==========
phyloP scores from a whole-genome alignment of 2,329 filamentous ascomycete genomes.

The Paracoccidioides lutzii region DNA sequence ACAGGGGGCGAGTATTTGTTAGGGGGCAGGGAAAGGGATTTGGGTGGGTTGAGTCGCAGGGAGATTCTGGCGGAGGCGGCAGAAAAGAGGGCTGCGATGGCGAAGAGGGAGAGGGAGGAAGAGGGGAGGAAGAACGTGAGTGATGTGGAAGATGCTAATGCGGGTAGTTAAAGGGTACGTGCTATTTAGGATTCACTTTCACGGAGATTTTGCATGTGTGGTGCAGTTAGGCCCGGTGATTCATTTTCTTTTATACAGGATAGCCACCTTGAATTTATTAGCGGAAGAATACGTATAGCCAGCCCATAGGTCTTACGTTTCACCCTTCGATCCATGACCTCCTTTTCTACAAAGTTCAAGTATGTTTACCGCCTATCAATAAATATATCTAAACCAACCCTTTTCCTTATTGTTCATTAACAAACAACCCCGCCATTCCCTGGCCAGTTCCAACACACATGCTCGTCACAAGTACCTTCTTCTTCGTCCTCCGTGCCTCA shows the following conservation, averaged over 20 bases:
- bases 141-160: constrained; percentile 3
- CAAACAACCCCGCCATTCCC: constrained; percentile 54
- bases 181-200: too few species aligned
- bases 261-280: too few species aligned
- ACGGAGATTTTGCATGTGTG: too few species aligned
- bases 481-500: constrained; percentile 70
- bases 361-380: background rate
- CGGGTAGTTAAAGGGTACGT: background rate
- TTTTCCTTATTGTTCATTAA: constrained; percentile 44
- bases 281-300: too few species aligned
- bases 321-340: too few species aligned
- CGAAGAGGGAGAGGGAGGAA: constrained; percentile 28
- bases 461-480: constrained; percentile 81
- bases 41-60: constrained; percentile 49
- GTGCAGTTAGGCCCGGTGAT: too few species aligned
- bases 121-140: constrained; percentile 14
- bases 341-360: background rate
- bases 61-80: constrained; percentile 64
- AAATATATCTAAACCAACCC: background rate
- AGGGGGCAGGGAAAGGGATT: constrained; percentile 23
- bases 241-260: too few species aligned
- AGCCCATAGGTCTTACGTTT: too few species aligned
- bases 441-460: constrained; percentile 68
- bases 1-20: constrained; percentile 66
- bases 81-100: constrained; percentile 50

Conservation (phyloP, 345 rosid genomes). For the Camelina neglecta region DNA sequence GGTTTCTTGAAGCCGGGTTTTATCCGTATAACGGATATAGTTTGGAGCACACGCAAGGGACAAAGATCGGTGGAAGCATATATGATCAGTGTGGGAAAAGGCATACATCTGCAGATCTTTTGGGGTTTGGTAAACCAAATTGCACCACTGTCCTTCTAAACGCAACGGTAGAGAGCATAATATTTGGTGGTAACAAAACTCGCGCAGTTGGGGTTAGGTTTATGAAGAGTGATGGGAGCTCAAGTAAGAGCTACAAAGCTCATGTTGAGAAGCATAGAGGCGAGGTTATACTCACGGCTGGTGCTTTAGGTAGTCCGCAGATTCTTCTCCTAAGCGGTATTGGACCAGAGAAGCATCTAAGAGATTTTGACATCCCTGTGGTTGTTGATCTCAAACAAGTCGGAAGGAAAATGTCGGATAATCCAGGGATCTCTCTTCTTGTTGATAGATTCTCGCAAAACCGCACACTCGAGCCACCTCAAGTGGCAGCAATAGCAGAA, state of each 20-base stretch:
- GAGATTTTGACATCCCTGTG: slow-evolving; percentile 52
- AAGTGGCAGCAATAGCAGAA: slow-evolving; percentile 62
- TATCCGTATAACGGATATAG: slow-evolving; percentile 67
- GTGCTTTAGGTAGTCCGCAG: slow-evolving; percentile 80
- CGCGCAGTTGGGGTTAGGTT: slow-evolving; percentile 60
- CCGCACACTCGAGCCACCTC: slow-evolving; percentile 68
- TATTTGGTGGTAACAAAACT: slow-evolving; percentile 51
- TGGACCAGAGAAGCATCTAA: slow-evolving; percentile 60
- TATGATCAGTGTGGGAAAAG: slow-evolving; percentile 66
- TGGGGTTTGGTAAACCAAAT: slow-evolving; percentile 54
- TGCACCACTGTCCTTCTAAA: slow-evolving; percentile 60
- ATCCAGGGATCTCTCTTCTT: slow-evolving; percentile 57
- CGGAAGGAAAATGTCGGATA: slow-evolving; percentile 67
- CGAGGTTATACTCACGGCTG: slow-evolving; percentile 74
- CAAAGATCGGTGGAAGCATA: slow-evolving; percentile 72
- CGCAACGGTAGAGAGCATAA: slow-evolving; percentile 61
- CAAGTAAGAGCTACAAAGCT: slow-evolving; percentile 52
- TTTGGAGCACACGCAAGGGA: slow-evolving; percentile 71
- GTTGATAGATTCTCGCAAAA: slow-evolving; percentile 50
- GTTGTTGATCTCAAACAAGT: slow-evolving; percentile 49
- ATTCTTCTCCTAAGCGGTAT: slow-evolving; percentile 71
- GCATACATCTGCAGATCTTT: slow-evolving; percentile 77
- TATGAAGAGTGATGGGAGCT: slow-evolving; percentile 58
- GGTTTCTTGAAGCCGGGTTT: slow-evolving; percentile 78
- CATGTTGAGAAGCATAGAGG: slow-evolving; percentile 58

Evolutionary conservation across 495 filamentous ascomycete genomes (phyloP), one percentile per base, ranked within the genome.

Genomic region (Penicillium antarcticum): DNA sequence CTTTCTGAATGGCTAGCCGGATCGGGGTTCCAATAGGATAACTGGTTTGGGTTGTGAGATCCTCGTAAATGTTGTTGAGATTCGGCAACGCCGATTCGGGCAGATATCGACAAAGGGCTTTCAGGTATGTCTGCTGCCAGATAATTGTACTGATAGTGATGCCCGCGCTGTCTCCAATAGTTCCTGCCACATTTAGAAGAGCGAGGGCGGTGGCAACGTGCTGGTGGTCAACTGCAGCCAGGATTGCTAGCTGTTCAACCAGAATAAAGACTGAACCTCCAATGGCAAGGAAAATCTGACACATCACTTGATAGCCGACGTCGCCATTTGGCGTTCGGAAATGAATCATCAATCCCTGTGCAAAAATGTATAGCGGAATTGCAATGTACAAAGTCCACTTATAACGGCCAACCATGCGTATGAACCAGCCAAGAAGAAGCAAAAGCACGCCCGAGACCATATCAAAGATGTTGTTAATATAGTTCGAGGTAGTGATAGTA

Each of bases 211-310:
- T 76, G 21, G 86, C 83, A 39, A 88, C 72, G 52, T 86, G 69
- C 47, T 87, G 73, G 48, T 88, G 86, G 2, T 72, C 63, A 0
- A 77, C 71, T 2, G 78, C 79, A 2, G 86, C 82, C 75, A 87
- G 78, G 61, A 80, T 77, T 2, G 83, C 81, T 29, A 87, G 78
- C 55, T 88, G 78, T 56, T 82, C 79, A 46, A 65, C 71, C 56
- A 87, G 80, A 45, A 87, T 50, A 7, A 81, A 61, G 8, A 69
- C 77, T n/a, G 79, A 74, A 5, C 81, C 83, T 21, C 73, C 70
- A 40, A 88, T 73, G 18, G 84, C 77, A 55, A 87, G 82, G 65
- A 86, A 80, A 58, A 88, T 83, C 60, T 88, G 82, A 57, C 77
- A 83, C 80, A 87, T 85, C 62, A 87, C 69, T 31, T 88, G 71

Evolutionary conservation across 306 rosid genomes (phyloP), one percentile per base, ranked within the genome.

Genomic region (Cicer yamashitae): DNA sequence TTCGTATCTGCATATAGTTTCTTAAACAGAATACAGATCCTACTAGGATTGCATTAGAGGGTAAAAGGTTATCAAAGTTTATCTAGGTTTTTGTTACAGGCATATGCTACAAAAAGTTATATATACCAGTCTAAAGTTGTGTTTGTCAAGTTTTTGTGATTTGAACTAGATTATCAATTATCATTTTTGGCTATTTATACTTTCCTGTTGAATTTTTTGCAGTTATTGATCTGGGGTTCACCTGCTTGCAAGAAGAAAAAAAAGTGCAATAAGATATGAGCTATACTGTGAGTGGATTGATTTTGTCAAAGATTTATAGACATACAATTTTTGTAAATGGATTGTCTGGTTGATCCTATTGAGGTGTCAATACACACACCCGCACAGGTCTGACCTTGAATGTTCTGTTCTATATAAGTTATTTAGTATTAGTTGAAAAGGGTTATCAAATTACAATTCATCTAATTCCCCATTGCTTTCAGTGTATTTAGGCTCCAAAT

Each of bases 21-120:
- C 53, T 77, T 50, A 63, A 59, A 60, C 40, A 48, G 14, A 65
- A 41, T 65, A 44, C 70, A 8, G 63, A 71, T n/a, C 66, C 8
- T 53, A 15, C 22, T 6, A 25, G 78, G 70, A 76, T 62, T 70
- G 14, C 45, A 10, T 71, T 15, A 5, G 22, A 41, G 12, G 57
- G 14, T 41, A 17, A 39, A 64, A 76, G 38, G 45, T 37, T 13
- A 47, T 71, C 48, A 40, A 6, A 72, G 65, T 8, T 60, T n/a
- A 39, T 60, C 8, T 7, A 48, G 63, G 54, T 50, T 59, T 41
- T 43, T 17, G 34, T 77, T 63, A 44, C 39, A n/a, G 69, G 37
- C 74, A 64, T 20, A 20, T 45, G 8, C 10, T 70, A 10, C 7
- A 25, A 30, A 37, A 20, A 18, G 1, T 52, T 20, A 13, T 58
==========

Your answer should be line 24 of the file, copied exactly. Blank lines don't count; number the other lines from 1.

- AGCCCATAGGTCTTACGTTT: too few species aligned